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Pseudomonas aeruginosa in Healthcare Settings

What is a Pseudomonas infection?

Pseudomonas infection is caused by strains of bacteria found widely in the environment; the most common type causing infections in humans is called Pseudomonas aeruginosa.

Pseudomonas aeruginosa

Pseudomonas aeruginosa

What types of infections does Pseudomonas aeruginosa cause?

Serious Pseudomonas infections usually occur in people in the hospital and/or with weakened immune systems.  Infections of the blood, pneumonia, and infections following surgery can lead to severe illness and death in these people.

However, healthy people can also develop mild illnesses with Pseudomonas aeruginosa, especially after exposure to water.  Ear infections, especially in children, and more generalized skin rashes may occur after exposure to inadequately chlorinated hot tubs or swimming pools. Eye infections have occasionally been reported in persons using extended-wear contact lenses. 

Who is at risk for infection?

Patients in hospitals, especially those on breathing machines, those with devices such as catheters, and patients with wounds from surgery or from burns are potentially at risk for serious, life-threatening infections.

How is Pseudomonas aeruginosa spread?

In hospitals, where the most serious infections occur, Pseudomonas can be spread on the hands of healthcare workers or by equipment that gets contaminated and is not properly cleaned.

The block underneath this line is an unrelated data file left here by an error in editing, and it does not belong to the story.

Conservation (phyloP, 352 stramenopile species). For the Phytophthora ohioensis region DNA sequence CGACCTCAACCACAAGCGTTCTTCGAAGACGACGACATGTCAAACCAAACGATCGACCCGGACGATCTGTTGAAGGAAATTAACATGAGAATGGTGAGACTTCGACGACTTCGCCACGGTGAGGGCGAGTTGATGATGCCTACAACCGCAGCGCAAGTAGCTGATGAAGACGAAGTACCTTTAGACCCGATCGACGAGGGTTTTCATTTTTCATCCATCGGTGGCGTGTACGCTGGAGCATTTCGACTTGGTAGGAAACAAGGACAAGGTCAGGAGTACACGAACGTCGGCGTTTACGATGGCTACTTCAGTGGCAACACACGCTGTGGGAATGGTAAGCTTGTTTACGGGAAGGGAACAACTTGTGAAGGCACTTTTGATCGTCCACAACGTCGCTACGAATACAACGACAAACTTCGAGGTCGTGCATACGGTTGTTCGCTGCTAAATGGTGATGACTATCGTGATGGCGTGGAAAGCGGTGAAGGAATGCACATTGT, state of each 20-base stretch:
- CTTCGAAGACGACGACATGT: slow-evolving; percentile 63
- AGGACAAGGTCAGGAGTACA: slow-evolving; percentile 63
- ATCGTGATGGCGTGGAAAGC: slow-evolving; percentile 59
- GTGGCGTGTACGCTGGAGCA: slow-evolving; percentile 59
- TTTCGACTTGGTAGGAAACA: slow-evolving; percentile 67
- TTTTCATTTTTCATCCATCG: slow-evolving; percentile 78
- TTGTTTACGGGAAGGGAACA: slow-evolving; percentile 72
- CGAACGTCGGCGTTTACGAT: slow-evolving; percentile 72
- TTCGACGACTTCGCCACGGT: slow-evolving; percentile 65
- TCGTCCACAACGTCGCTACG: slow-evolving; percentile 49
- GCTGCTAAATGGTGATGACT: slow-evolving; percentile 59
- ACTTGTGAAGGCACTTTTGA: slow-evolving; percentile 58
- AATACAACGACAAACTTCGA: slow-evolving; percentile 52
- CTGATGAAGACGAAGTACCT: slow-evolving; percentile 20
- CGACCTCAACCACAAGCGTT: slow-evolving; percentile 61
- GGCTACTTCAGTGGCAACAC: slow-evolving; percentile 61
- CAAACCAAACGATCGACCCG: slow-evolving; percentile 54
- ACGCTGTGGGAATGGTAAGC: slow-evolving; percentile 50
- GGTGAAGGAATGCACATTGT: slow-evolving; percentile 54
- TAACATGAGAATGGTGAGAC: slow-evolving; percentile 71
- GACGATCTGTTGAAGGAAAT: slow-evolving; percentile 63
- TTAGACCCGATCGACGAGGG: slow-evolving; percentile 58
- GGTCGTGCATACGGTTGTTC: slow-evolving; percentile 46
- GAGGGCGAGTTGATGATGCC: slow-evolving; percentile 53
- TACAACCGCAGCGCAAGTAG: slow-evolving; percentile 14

How can Pseudomonas infections be prevented?

In the hospital, careful attention to routine infection control practices, especially hand hygiene and environmental cleaning, can substantially lower the risk of infection.

Outside the hospital, avoid hot tubs or pools that may be poorly maintained, and keep contact lenses, equipment, and solutions from becoming contaminated.

How are Pseudomonas infections treated?

Pseudomonas infections are generally treated with antibiotics. Unfortunately, in hospitalized patients, Pseudomonas infections, like those caused by many other hospital bacteria, are becoming more difficult to treat because of increasing antibiotic resistance. Selecting the right antibiotic usually requires that a specimen from a patient be sent to a laboratory to test to see which antibiotics might still be effective for treating the infection.

Multidrug-resistant Pseudomonas can be deadly for patients in critical care.  An estimated 51,000 healthcare-associated P. aeruginosa infections occur in the United States each year. More than 6,000 (13%) of these are multidrug-resistant, with roughly 400 deaths per year attributed to these infections.  Multidrug-resistant Pseudomonas was given a threat level of serious threat in the CDC AR Threat report.

What is the CDC doing to monitor, prevent, and/or help treat infections?

The CDC conducts surveillance, prevention, and outreach activities to help prevent infections and to ensure that serious infections stay susceptible to commonly-used antibiotics and do not become resistant and hard to treat. CDC employees work closely with state and local health departments, Federal agencies, healthcare providers, and consumers of healthcare to help educate people about Pseudomonas infections, and antibiotic resistance, and to encourage prevention activities and healthy behaviors to prevent antibiotic resistance.

In early 2014, CDC made a request to states to send relevant isolates so that CDC microbiologists could further characterize carbapenem resistance mechanisms in Pseudomonas. As part of this, CDC was able to confirm several plasmid-mediated carbapenemases among Pseudomonas including NDM.